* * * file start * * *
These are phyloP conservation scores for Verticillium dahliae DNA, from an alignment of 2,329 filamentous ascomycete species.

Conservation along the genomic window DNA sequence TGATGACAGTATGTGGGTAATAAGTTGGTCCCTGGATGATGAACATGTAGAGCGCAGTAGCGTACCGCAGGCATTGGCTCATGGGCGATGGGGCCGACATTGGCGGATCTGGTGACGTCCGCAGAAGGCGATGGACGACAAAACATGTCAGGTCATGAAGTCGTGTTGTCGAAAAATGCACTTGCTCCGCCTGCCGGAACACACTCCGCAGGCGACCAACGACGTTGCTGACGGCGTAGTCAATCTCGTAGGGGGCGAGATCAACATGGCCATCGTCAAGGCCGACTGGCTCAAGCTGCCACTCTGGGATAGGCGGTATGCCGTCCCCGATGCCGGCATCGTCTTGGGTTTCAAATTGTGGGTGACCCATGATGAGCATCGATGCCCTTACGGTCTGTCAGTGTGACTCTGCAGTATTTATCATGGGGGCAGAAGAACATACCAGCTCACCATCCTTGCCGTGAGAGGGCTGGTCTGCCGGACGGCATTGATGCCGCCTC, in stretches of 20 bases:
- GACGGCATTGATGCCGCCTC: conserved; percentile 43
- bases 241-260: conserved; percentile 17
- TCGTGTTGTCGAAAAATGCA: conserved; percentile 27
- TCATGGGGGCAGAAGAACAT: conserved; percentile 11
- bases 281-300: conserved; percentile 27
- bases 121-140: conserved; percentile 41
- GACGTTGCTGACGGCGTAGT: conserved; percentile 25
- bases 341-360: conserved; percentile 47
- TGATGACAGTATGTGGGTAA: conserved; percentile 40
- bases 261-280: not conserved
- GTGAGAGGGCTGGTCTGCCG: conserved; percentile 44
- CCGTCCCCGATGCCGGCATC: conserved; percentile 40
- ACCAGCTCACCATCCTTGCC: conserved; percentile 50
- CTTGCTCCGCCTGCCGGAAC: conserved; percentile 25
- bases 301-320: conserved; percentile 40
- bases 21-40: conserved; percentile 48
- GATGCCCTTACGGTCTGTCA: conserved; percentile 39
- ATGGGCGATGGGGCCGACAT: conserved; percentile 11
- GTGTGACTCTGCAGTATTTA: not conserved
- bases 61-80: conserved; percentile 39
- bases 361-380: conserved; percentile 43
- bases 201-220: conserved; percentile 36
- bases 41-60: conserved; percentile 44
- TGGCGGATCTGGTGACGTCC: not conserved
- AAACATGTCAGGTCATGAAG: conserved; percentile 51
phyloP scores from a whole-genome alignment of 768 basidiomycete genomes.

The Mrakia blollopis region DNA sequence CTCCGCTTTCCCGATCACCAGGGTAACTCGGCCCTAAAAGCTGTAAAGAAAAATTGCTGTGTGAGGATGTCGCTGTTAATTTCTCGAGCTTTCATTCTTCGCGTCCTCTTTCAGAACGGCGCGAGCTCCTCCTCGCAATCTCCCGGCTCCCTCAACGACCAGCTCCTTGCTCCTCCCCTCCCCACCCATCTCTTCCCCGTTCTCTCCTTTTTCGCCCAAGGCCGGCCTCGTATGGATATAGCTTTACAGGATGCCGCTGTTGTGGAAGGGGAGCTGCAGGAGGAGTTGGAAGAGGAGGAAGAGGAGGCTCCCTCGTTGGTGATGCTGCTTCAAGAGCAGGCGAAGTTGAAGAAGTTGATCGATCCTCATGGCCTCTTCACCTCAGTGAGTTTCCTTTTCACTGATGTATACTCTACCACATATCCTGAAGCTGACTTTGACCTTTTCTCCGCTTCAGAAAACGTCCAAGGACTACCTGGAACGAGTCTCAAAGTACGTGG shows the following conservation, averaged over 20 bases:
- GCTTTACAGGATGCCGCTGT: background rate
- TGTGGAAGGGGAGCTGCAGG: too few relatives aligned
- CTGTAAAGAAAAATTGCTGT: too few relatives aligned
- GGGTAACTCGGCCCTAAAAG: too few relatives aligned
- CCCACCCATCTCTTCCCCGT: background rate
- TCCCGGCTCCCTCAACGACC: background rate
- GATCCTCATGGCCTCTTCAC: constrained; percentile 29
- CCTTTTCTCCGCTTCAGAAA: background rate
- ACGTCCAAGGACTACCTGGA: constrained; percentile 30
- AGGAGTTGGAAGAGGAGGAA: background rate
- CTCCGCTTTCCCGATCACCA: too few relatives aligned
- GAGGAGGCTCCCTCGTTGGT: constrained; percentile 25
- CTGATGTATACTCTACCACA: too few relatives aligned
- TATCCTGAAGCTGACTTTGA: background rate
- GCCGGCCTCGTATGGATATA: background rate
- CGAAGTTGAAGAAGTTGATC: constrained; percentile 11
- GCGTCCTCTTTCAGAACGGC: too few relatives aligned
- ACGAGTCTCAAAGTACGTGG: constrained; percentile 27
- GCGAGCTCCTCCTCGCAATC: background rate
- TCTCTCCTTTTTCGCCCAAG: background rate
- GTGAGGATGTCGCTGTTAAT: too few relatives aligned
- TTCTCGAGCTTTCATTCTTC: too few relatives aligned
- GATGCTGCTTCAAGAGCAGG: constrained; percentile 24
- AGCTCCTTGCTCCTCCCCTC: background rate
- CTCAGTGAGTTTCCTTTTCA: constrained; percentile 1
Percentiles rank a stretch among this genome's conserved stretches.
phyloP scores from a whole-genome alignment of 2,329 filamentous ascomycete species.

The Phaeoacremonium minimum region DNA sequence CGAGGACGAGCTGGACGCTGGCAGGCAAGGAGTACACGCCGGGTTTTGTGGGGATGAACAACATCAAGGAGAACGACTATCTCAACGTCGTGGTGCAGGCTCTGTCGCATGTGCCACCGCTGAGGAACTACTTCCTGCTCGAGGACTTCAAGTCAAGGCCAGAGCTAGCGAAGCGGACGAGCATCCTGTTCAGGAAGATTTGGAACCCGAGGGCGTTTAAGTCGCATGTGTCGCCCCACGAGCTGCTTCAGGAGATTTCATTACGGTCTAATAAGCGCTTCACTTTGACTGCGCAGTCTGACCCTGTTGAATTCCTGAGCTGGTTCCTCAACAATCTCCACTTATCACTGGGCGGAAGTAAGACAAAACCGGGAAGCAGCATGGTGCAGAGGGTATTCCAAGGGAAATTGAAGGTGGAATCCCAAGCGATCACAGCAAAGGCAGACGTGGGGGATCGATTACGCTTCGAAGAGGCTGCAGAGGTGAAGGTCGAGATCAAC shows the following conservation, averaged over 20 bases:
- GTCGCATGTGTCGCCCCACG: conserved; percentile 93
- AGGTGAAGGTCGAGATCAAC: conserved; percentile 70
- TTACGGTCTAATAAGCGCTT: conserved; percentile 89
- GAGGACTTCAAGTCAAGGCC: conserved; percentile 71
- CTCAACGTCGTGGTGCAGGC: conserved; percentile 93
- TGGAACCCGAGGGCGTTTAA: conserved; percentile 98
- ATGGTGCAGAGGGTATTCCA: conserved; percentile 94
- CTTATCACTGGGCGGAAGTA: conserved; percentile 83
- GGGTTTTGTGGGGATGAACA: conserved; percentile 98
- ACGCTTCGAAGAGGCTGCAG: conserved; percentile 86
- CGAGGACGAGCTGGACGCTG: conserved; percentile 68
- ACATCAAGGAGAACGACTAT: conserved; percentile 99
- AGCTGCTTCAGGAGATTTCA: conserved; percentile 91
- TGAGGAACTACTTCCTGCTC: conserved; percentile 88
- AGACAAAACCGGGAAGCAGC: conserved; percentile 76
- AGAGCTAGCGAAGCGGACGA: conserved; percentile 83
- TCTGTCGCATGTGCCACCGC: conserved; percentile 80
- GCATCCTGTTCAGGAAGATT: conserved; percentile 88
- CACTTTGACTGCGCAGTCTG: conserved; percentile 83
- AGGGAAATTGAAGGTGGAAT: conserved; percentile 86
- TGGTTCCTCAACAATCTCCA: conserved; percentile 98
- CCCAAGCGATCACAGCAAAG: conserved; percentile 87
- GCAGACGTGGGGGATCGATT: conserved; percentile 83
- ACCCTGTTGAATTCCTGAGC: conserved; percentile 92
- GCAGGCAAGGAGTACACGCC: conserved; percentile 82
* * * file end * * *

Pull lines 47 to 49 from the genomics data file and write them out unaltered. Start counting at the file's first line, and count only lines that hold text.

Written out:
- ACGAGTCTCAAAGTACGTGG: constrained; percentile 27
- GCGAGCTCCTCCTCGCAATC: background rate
- TCTCTCCTTTTTCGCCCAAG: background rate